The signatories said that, while they think the Biden administration has taken steps to strengthen public-private cooperation, it hasn't done enough. The signatories said they will "actively seek to engage US government partners with ideas and initiatives to strengthen national cyber resilience," and put forward five proposals to that end:
The signatories are in luck: Leaders from CISA, the NSA, and National Cyber Directory Chris Inglis spoke at RSA, and made specific mention of the JCDC at their panel discussion this week.
"We can't sustain the highest level of alert for an extensive period of time, which is why we're thinking about … that relationship that government needs to have with the private sector," CISA director Jen Easterly said at the panel.
Single sign-on provider Xage claims to have made a new distributed, multi-layer multi-factor authentication (MFA) product that's capable of resisting prompt bombs like those that let Lapsus$ break into Okta earlier this year.
MFA bombing isn't so much a sophisticated hacking technique as it is a way to wear someone down by attempting to repeatedly log into one of their accounts that has MFA enabled. As the victim is bombarded with verification requests, the attacker sits back and hopes their flustered mark accidentally taps "Accept." One mistake, and the attacker has free rein to do whatever the victim's account has access to.
What Xage is offering as a solution is, for all intents and purposes, a hybrid form of MFA and network segmentation: "Users reconfirm their identity as they are granted each layer of access privilege, allowing independent user verification at the level of a whole operation, a site, or even a single asset," Xage said in a press release. The unique selling point Xage is claiming is the use of different MFA methods at each layer of access.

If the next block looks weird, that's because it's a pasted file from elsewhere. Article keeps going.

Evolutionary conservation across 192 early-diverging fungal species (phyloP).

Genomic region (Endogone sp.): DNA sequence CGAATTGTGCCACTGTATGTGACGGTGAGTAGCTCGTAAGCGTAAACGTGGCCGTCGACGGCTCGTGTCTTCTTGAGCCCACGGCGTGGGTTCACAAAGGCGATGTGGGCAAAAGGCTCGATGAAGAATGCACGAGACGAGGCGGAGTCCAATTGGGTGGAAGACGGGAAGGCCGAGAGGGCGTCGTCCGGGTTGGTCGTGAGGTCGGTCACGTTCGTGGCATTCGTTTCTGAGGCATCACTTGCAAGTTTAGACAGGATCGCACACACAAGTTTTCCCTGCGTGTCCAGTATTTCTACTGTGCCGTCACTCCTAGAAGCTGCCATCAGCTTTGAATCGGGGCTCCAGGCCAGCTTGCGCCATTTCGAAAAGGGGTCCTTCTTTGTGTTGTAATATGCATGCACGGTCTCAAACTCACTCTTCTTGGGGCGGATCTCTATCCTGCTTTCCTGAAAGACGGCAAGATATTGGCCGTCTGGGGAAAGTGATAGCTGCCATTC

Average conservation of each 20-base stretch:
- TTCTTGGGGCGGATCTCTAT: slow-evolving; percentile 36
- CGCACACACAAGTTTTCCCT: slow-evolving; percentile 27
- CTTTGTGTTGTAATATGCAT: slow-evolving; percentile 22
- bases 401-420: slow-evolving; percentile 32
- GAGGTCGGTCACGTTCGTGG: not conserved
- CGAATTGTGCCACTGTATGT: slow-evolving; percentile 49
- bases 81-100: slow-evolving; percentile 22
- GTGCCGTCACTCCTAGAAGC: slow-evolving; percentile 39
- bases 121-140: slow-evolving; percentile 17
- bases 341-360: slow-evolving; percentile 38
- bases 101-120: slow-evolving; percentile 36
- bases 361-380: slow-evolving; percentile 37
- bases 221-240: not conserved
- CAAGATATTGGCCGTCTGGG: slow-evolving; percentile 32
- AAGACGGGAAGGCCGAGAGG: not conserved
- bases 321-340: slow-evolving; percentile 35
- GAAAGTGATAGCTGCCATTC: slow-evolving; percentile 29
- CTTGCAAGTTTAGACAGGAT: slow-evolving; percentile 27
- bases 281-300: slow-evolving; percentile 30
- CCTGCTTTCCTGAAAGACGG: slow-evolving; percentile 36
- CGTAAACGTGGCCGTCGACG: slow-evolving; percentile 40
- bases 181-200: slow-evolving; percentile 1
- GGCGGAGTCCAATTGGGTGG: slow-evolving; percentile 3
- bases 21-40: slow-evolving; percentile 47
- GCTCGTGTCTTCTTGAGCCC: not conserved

While a different type of MFA at each checkpoint definitely adds an additional layer of security, it's unknown how well users would adapt to the user experience friction created by needing a different form of MFA for each granular access request.
A flaw in a widely-used physical security system could let a successful attacker unlock any and all doors the software manages.
Carrier's LenelS2 access control panels, which manage security door systems in facilities like hospitals, schools, transportation facilities and government offices, were found to have eight zero-day vulnerabilities when investigated by researchers from Trellix Threat Labs.
The LenelS2 was chosen specifically because it's widely used, and while the team expected to find some flaws, "we did not expect to find common, legacy software vulnerabilities in a relatively recent technology," they said.